ShadowRAM: March 31, 2008

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American Idol Dad Is A Channel Idol
• Jeff Archuleta, owner of Arch Consulting Group, a VAR in Salt Lake City, is used to getting press himself as a savvy solution provider (check out the photo here of Archuleta on the cover of the March 26, 2001, CRN). What's he's not used to is being dogged by Hollywood gossip Web sites like

Archuleta, the father of "American Idol" contestant David Archuleta—one of the most popular contestants on the Fox singing competition show—has been portrayed as somewhat of a Daddy Dearest by Friends of the Archuletas, contacted by ChannelWeb, said that both Jeff and David Archuleta have been surprised by stories on calling Jeff an evil stage dad and accusing him of yelling at David until he cried during one week's rehearsals.

Jeff is "very involved in David's life and a very caring father," said a source close to the family, who asked not to be named. "Why would he be yelling and screaming at David when he has been doing so well? It doesn't make sense."

The negative Hollywood press attention heated up after last week's show, when "American Idol" judge Simon Cowell apparently blamed David's dad for what Cowell thought was a bad song choice for David. Cowell said he had trouble believing that 17-year-old David chose the song "You're The Voice" himself. jumped on another chance to bash Jeff Archuleta.

"American Idol" doesn't allow contestants or family members to speak to the press about the show, but sources close to the Archuleta family told us that David did indeed choose that song himself. And David said on the show that the song has been a favorite of his for a long time.

As long as David is in the competition, his father will stay with him and keep in touch with his company via phone and e-mail, employees told us.

We're now mounting a movement called "VARs For Archuleta." Followed by one to stop the too-annoying-to-believe hand-waving that goes on in the front rows each show.

Ricoh Hits It Out Of The Park
• The World Series Champion Boston Red Sox opened the season against the Oakland A's in a two-game series at Japan's Tokyo Dome that drew nearly 90,000 fans. The big winner in our view was not the Red Sox and their Japanese pitching phenom Daisuke Matsuzaka, who was less-than-stellar in the opening game, but printer giant Ricoh. That's because all of the Red Sox and A's had the Ricoh logo on their batting helmets. (Ricoh was also featured prominently in the lead banner behind home plate at the Tokyo Dome.)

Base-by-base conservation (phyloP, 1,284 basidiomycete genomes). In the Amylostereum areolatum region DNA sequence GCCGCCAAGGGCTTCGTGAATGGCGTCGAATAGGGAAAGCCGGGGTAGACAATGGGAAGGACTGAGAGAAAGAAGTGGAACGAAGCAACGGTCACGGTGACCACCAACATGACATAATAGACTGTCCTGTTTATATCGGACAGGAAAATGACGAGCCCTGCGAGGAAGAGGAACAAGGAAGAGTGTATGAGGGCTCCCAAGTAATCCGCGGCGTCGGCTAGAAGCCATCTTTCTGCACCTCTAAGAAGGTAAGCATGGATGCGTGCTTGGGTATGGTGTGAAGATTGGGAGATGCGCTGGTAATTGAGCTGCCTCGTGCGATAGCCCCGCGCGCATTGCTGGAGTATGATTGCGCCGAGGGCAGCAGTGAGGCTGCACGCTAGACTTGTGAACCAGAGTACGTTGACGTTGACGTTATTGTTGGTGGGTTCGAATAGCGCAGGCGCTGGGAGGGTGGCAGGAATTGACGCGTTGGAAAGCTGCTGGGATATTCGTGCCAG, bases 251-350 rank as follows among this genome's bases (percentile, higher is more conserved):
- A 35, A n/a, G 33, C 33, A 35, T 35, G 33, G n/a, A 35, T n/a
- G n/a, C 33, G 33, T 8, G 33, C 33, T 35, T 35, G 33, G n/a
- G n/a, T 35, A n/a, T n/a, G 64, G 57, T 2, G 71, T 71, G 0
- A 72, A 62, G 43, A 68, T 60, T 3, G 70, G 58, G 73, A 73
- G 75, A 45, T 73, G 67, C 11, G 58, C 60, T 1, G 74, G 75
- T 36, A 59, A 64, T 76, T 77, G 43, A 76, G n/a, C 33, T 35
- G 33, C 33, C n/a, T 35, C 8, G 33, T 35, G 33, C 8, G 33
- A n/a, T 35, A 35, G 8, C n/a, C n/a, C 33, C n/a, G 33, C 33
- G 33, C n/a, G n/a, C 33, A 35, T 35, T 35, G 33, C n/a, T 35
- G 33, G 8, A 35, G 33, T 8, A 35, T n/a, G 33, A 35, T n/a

Anyway, we'd love to see those helmets travel back to the States and sold on eBay, since you don't usually find advertisements on major league baseball helmets. Great pitching, Ricoh.

• CEO David Dadian is doing more than just aggressively selling energy-efficient green IT solutions to help save the environment. Dadian is also putting his money where his mouth is with a fund aimed at setting aside 2.5 percent of net quarterly profits to The Armenia Tree Project, a nonprofit organization that funds reforestation in Armenia's impoverished and deforested zones. So far, more than 2,000,000 trees have been planted and restored, and hundreds of jobs have been created for Armenians in seasonal tree-regeneration programs.

To date, Dadian, pictured here with Jason A. Sohigian, Deputy Director of The Armenia Tree Project, has raised $1,000 in the name of both Ho-Ho-Kus, N.J.-based and a fund in memory of his deceased father, Patrick, and uncle, Noubar. "We want to inspire people," said Dadian, urging his fellow VARs to contribute. "If everyone kicks in a buck or two we can make a big difference. We can stop global warming."

Those who want to step up to Dadian's challenge can contribute at or by calling Sohigian at (617) 926-8733.

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